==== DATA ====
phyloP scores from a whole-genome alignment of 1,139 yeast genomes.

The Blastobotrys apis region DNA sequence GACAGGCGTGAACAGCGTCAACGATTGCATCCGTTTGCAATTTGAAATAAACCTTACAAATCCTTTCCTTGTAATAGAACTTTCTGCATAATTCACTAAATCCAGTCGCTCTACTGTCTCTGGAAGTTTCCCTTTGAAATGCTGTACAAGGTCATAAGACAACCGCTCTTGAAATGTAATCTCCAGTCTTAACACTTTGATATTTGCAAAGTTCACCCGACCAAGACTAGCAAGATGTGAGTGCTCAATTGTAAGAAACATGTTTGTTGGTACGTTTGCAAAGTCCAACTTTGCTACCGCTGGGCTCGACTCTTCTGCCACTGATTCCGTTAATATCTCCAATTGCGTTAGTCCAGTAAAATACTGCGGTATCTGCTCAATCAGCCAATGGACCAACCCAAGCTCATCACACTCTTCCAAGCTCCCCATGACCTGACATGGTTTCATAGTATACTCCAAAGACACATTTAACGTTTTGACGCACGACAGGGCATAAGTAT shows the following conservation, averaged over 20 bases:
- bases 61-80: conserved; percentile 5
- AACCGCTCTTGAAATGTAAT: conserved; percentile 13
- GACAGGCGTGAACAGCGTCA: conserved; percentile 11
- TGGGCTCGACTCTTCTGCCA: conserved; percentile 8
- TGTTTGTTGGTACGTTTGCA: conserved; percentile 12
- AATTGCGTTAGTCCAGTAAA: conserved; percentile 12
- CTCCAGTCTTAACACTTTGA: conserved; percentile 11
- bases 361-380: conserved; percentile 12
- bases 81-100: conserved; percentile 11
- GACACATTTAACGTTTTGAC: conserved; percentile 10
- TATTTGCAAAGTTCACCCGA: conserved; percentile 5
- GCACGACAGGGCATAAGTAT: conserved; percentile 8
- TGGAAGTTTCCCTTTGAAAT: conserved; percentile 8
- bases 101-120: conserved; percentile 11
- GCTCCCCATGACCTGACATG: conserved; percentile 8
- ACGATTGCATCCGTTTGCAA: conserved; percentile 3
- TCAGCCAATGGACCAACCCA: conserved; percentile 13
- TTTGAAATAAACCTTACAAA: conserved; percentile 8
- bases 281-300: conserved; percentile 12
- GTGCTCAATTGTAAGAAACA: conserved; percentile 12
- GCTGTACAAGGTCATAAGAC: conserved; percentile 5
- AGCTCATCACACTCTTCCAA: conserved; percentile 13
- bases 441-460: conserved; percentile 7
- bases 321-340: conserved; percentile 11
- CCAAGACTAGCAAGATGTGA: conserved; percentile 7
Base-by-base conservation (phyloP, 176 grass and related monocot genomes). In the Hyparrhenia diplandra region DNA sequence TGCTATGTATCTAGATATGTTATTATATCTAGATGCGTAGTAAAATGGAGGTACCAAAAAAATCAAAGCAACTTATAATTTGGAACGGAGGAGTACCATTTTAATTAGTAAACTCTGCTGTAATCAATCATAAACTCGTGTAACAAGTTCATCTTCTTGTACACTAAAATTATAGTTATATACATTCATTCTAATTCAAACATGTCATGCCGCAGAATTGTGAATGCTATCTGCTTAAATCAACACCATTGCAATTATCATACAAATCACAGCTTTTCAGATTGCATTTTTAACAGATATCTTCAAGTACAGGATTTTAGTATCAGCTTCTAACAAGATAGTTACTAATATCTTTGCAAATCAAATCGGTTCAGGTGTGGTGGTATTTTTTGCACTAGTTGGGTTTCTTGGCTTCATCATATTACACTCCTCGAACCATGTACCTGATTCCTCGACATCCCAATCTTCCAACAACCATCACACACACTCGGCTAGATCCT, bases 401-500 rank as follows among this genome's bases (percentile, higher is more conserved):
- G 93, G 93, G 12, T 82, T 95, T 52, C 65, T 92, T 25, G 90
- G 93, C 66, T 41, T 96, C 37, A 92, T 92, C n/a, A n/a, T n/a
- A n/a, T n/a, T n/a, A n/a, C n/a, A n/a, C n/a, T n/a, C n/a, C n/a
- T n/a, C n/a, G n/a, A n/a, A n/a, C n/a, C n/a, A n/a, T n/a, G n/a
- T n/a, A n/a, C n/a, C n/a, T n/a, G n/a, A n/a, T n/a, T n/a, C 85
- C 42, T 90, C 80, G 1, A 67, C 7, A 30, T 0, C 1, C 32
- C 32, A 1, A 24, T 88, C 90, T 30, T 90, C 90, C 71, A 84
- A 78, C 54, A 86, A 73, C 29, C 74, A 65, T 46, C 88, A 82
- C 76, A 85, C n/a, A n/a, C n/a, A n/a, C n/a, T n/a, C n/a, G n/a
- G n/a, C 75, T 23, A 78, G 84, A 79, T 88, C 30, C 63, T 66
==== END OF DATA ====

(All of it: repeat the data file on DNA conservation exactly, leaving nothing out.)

phyloP scores from a whole-genome alignment of 1,139 yeast genomes.

The Blastobotrys apis region DNA sequence GACAGGCGTGAACAGCGTCAACGATTGCATCCGTTTGCAATTTGAAATAAACCTTACAAATCCTTTCCTTGTAATAGAACTTTCTGCATAATTCACTAAATCCAGTCGCTCTACTGTCTCTGGAAGTTTCCCTTTGAAATGCTGTACAAGGTCATAAGACAACCGCTCTTGAAATGTAATCTCCAGTCTTAACACTTTGATATTTGCAAAGTTCACCCGACCAAGACTAGCAAGATGTGAGTGCTCAATTGTAAGAAACATGTTTGTTGGTACGTTTGCAAAGTCCAACTTTGCTACCGCTGGGCTCGACTCTTCTGCCACTGATTCCGTTAATATCTCCAATTGCGTTAGTCCAGTAAAATACTGCGGTATCTGCTCAATCAGCCAATGGACCAACCCAAGCTCATCACACTCTTCCAAGCTCCCCATGACCTGACATGGTTTCATAGTATACTCCAAAGACACATTTAACGTTTTGACGCACGACAGGGCATAAGTAT shows the following conservation, averaged over 20 bases:
- bases 61-80: conserved; percentile 5
- AACCGCTCTTGAAATGTAAT: conserved; percentile 13
- GACAGGCGTGAACAGCGTCA: conserved; percentile 11
- TGGGCTCGACTCTTCTGCCA: conserved; percentile 8
- TGTTTGTTGGTACGTTTGCA: conserved; percentile 12
- AATTGCGTTAGTCCAGTAAA: conserved; percentile 12
- CTCCAGTCTTAACACTTTGA: conserved; percentile 11
- bases 361-380: conserved; percentile 12
- bases 81-100: conserved; percentile 11
- GACACATTTAACGTTTTGAC: conserved; percentile 10
- TATTTGCAAAGTTCACCCGA: conserved; percentile 5
- GCACGACAGGGCATAAGTAT: conserved; percentile 8
- TGGAAGTTTCCCTTTGAAAT: conserved; percentile 8
- bases 101-120: conserved; percentile 11
- GCTCCCCATGACCTGACATG: conserved; percentile 8
- ACGATTGCATCCGTTTGCAA: conserved; percentile 3
- TCAGCCAATGGACCAACCCA: conserved; percentile 13
- TTTGAAATAAACCTTACAAA: conserved; percentile 8
- bases 281-300: conserved; percentile 12
- GTGCTCAATTGTAAGAAACA: conserved; percentile 12
- GCTGTACAAGGTCATAAGAC: conserved; percentile 5
- AGCTCATCACACTCTTCCAA: conserved; percentile 13
- bases 441-460: conserved; percentile 7
- bases 321-340: conserved; percentile 11
- CCAAGACTAGCAAGATGTGA: conserved; percentile 7
Base-by-base conservation (phyloP, 176 grass and related monocot genomes). In the Hyparrhenia diplandra region DNA sequence TGCTATGTATCTAGATATGTTATTATATCTAGATGCGTAGTAAAATGGAGGTACCAAAAAAATCAAAGCAACTTATAATTTGGAACGGAGGAGTACCATTTTAATTAGTAAACTCTGCTGTAATCAATCATAAACTCGTGTAACAAGTTCATCTTCTTGTACACTAAAATTATAGTTATATACATTCATTCTAATTCAAACATGTCATGCCGCAGAATTGTGAATGCTATCTGCTTAAATCAACACCATTGCAATTATCATACAAATCACAGCTTTTCAGATTGCATTTTTAACAGATATCTTCAAGTACAGGATTTTAGTATCAGCTTCTAACAAGATAGTTACTAATATCTTTGCAAATCAAATCGGTTCAGGTGTGGTGGTATTTTTTGCACTAGTTGGGTTTCTTGGCTTCATCATATTACACTCCTCGAACCATGTACCTGATTCCTCGACATCCCAATCTTCCAACAACCATCACACACACTCGGCTAGATCCT, bases 401-500 rank as follows among this genome's bases (percentile, higher is more conserved):
- G 93, G 93, G 12, T 82, T 95, T 52, C 65, T 92, T 25, G 90
- G 93, C 66, T 41, T 96, C 37, A 92, T 92, C n/a, A n/a, T n/a
- A n/a, T n/a, T n/a, A n/a, C n/a, A n/a, C n/a, T n/a, C n/a, C n/a
- T n/a, C n/a, G n/a, A n/a, A n/a, C n/a, C n/a, A n/a, T n/a, G n/a
- T n/a, A n/a, C n/a, C n/a, T n/a, G n/a, A n/a, T n/a, T n/a, C 85
- C 42, T 90, C 80, G 1, A 67, C 7, A 30, T 0, C 1, C 32
- C 32, A 1, A 24, T 88, C 90, T 30, T 90, C 90, C 71, A 84
- A 78, C 54, A 86, A 73, C 29, C 74, A 65, T 46, C 88, A 82
- C 76, A 85, C n/a, A n/a, C n/a, A n/a, C n/a, T n/a, C n/a, G n/a
- G n/a, C 75, T 23, A 78, G 84, A 79, T 88, C 30, C 63, T 66